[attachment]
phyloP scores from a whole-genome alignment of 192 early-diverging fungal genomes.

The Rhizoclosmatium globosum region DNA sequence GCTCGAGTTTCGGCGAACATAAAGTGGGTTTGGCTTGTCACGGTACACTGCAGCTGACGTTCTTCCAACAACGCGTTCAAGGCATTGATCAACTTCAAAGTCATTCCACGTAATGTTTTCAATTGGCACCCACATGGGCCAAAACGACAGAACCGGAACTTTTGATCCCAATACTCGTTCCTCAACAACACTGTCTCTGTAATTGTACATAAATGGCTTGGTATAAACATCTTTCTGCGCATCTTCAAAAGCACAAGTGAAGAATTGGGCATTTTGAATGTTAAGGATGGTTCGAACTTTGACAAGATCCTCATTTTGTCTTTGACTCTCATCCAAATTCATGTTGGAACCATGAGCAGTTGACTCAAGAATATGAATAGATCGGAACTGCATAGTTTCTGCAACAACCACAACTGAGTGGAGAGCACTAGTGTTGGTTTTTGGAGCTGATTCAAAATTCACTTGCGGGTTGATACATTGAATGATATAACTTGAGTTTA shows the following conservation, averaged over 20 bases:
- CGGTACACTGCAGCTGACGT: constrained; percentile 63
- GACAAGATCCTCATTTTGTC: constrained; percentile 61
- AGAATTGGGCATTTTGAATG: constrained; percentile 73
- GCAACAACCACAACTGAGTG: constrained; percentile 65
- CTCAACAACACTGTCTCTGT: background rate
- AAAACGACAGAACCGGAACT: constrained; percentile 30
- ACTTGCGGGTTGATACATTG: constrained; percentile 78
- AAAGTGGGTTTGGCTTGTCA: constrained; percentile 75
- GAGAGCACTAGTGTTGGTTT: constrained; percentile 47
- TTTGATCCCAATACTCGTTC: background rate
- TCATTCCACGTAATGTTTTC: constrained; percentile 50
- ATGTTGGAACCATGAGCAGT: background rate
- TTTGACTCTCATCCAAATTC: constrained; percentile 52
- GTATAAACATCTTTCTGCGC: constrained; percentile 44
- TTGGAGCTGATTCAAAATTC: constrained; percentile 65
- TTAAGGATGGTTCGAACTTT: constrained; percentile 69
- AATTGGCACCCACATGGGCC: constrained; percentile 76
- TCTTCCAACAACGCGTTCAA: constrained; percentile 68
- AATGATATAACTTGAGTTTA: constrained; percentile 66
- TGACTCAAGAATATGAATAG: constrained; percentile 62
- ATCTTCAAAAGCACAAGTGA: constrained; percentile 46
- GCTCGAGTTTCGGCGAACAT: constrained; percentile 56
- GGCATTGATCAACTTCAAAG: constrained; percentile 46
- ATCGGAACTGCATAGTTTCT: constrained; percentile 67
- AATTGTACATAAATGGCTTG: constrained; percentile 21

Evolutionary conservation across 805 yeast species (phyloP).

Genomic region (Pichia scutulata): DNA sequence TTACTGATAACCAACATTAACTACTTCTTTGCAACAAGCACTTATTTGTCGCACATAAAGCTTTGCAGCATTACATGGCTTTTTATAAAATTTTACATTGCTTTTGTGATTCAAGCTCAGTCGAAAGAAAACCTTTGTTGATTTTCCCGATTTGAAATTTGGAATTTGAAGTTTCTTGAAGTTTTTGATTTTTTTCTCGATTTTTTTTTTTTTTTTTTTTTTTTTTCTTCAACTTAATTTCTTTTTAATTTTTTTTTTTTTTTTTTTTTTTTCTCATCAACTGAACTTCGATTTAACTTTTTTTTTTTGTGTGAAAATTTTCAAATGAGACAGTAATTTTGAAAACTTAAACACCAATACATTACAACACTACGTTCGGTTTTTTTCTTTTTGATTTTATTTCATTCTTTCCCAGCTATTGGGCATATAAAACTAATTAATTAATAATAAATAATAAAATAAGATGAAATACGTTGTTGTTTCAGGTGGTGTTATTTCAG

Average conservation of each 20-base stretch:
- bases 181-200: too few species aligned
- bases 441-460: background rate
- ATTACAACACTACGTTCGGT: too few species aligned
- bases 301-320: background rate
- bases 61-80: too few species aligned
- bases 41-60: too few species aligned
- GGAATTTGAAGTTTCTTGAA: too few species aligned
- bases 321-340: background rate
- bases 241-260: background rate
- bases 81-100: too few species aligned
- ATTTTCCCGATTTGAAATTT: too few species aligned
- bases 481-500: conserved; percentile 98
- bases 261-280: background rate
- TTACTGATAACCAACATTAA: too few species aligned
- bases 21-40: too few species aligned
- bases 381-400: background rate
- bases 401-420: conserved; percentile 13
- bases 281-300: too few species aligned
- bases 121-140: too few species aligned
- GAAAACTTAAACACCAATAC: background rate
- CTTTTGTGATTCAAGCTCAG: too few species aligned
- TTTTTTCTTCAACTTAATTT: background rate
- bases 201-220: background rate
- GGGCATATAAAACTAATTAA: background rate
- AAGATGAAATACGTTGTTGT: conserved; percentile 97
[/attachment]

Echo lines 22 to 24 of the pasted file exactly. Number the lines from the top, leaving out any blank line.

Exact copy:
- TGACTCAAGAATATGAATAG: constrained; percentile 62
- ATCTTCAAAAGCACAAGTGA: constrained; percentile 46
- GCTCGAGTTTCGGCGAACAT: constrained; percentile 56